Majority of ICT incidents ‘due to human error’
Dubai, July 8, 2014
The largest category of IT incidents are due to human error, while nearly one-third of all incidents – 6 per cent configuration errors plus 26 per cent other human errors – are potentially avoidable, a report said.
Only 16 per cent of 91,000 IT service incidents were related to the device itself while the other 84 per cent of incidents were related to non-device issues such as human error, telecom failures or environmental issues, according to the annual Network Barometer Report published by Dimension Data, an ICT services and solutions provider.
These statistics are worrying because a large proportion of incidents fall outside of a support provider’s traditional remit, and must be resolved by organisations themselves, the report said.
First published in 2009, this year’s Network Barometer Report was compiled from technology data gathered from 91,000 service incidents logged for client networks that Dimension Data supports. In addition, Dimension Data also carried out 288 technology assessments covering 74,000 technology devices in organisations of all sizes and all industry sectors across 32 countries.
Telecom, or wide area network (WAN), failures came in as the second most frequent root cause – at 22 per cent. This is to be expected, considering the complexity of maintaining and managing the many different components of a geographically dispersed telecom network.
Third on Dimension Data’s Network Barometer Report list of the most frequent causes of service incidents are physical environment problems such as loss of power, air-conditioning failures, temperature control problems, and more. These account for 15 per cent of all incidents.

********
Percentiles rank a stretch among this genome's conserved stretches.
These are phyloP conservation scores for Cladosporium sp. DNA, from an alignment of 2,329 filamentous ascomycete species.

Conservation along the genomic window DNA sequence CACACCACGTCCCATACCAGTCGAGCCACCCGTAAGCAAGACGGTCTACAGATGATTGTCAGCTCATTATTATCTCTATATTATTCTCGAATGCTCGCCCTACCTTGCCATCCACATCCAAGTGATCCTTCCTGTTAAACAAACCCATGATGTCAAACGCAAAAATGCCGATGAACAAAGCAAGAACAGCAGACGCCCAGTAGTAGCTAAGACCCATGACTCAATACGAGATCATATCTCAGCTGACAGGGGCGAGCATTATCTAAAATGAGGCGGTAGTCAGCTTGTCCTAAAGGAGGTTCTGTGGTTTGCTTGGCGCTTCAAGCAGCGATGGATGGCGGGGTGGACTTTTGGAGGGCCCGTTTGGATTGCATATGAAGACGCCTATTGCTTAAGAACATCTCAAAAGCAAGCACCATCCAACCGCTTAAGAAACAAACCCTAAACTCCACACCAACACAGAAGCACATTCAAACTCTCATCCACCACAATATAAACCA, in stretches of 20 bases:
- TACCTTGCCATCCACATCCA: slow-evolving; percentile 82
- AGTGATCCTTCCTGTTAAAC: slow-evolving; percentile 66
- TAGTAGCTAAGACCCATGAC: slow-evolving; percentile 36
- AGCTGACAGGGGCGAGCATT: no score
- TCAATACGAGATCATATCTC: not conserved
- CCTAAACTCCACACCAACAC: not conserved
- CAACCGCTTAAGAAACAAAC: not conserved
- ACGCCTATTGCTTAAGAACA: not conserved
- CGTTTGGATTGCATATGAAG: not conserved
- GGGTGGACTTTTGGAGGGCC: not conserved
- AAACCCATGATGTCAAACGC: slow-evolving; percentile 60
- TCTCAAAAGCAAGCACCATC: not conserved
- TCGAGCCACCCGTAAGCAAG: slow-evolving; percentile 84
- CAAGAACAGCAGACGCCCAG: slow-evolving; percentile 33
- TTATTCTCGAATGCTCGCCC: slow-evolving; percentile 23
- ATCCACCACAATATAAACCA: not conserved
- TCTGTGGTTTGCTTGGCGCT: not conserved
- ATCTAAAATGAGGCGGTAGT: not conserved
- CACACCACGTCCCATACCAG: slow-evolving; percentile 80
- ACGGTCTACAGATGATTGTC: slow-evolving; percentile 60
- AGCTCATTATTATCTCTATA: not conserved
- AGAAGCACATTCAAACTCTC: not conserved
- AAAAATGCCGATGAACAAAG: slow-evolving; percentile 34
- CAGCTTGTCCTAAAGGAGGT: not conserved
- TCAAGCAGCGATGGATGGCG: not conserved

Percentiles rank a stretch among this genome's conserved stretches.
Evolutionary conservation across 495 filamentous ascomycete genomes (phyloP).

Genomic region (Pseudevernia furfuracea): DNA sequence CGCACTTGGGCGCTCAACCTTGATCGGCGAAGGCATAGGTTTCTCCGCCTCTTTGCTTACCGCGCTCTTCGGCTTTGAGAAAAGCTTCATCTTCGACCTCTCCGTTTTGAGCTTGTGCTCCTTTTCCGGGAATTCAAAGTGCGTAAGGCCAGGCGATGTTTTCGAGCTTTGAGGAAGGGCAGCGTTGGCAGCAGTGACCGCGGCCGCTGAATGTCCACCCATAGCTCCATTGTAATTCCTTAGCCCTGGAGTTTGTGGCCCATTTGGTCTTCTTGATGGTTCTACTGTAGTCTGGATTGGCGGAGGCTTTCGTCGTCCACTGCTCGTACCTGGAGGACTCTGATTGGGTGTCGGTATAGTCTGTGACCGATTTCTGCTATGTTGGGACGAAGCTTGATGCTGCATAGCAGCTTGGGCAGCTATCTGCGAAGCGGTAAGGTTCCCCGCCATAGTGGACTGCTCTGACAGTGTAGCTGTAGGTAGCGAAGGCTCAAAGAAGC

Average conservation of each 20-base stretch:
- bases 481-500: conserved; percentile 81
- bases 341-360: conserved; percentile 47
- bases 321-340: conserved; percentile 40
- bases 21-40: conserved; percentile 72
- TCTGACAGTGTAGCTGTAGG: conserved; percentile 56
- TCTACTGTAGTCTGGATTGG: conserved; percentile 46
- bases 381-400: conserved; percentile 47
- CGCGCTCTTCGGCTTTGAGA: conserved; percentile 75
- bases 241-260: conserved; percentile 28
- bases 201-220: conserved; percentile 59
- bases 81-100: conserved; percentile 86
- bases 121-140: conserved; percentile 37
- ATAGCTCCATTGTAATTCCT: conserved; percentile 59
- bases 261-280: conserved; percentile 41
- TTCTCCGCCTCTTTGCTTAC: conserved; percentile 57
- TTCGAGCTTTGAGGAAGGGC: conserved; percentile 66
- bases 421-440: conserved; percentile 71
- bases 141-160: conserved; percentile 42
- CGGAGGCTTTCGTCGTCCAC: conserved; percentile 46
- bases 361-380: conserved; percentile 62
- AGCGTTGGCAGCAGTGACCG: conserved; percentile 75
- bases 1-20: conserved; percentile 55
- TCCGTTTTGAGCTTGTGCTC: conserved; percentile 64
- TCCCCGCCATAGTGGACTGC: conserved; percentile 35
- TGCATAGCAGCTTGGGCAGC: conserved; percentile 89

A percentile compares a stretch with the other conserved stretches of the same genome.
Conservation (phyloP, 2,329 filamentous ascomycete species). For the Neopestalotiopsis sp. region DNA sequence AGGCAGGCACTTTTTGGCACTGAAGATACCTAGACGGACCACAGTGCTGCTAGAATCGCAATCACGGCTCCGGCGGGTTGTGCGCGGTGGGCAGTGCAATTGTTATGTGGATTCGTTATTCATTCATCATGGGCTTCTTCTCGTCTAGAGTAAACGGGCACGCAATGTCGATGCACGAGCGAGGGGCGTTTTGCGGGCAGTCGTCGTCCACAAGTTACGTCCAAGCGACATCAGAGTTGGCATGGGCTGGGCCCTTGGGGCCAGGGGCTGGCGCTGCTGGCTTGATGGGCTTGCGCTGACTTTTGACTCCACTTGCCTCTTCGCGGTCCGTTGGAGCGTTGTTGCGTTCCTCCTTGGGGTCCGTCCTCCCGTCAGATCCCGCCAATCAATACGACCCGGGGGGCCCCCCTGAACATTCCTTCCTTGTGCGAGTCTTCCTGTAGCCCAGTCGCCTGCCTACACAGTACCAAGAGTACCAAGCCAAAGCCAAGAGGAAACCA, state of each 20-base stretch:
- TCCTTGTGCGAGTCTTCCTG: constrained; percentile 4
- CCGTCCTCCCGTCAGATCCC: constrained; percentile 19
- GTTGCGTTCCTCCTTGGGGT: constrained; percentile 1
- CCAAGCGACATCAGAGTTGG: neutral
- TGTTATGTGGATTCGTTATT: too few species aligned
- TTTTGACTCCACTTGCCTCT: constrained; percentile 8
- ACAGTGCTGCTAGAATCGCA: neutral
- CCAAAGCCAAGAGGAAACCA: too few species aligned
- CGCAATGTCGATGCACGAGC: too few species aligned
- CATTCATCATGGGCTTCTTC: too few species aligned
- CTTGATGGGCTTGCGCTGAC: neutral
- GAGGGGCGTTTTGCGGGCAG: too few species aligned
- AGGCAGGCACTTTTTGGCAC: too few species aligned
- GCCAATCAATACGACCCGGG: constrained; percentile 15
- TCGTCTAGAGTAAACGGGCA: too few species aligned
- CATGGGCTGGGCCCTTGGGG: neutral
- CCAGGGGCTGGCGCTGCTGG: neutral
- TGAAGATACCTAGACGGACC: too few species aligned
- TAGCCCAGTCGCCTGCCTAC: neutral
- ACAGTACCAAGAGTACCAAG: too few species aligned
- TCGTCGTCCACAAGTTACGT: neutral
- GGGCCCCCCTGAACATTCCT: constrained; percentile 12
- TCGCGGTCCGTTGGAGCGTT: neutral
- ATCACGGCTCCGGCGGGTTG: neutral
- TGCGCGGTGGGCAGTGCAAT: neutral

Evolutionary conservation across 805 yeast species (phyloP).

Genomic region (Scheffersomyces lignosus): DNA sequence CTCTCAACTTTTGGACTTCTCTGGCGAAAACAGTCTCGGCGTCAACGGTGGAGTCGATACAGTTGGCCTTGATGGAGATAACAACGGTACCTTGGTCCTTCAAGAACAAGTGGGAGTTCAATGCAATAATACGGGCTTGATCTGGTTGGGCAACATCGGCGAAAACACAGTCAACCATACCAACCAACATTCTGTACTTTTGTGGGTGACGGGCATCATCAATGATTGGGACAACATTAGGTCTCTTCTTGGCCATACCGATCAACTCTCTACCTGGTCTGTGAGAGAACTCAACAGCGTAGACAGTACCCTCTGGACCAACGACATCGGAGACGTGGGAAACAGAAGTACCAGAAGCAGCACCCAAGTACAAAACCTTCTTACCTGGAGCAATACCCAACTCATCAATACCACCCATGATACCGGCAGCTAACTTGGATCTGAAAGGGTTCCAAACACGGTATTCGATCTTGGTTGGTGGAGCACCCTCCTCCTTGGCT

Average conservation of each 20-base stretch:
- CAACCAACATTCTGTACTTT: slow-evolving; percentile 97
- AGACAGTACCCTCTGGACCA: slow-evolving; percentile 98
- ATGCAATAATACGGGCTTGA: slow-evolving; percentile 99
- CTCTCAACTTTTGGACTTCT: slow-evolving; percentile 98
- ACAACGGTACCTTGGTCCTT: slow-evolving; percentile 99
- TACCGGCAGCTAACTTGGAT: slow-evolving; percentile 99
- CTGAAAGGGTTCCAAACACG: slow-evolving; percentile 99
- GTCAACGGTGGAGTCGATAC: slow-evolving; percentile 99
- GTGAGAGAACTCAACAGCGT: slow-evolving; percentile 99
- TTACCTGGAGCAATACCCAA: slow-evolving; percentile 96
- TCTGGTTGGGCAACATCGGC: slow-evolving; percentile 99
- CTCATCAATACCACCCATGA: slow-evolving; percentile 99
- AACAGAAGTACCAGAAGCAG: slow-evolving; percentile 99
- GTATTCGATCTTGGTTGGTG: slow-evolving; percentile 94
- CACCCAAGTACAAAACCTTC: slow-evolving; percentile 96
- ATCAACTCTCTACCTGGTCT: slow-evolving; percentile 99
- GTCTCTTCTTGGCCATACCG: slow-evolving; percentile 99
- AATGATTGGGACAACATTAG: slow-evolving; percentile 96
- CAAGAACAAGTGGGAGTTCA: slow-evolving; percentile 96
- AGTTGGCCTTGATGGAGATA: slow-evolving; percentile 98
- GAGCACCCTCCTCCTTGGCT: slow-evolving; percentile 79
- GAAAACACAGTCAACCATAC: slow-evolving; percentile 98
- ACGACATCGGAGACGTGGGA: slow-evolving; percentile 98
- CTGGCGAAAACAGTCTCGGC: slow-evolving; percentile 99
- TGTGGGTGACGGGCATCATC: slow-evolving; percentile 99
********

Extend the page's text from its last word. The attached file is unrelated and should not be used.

In fourth position, are device-related problems, with 14 per cent of all incidents attributed to hardware. Adding a 2 per cent of incidents attributed to software bugs, this indicates that only 16 per cent of all service incidents fall within the remit of device support contracts.
“This latest data tells us that these service incidents are not device related and fall outside typical maintenance contracts therefore, they will need to be addressed and resolved by the organisation’s internal support resources,” said Rich Schofield, Dimension Data’s business development director for Networking.
“From a lifecycle perspective, one might expect the failure rate of obsolete devices to be higher than current or ageing devices. That’s because obsolete devices are older and maintenance options are limited. However, this year’s analysis shows that the failure rate of obsolete devices is around 1 per cent lower than either current or ageing devices.
“We investigated how likely obsolete devices were to fail when compared with current or ageing devices. We expected to uncover that obsolete devices would cause longer downtime when they fail than current or ageing devices.
“We were surprised to find that the data indicated otherwise. In fact, the average mean-time-to-repair for all devices is 3.4 hours. Broken down by technology lifecycle stage, the data shows that current devices take about 48 minutes longer to repair than the average. Ageing devices take the shortest time to repair - about 42 minutes shorter than average. Obsolete devices take slightly longer to repair than ageing devices at 3.3 hours, but still in substantially less time than current devices,” explained Schofield.
Considering that the large majority of services incidents are not related to network devices and that maintenance requirements for these devices vary by lifecycle stage, Schofield recommends that the most effective way for organisations to improve their network service levels and ensure maximum availability is to invest in mature operational systems and support processes.
“Knowing the devices and their lifecycle stages, having sparing strategies for obsolete equipment, and understanding the potential network impact if devices fail will support greater network availability,” Schofield concluded. – TradeArabia News Service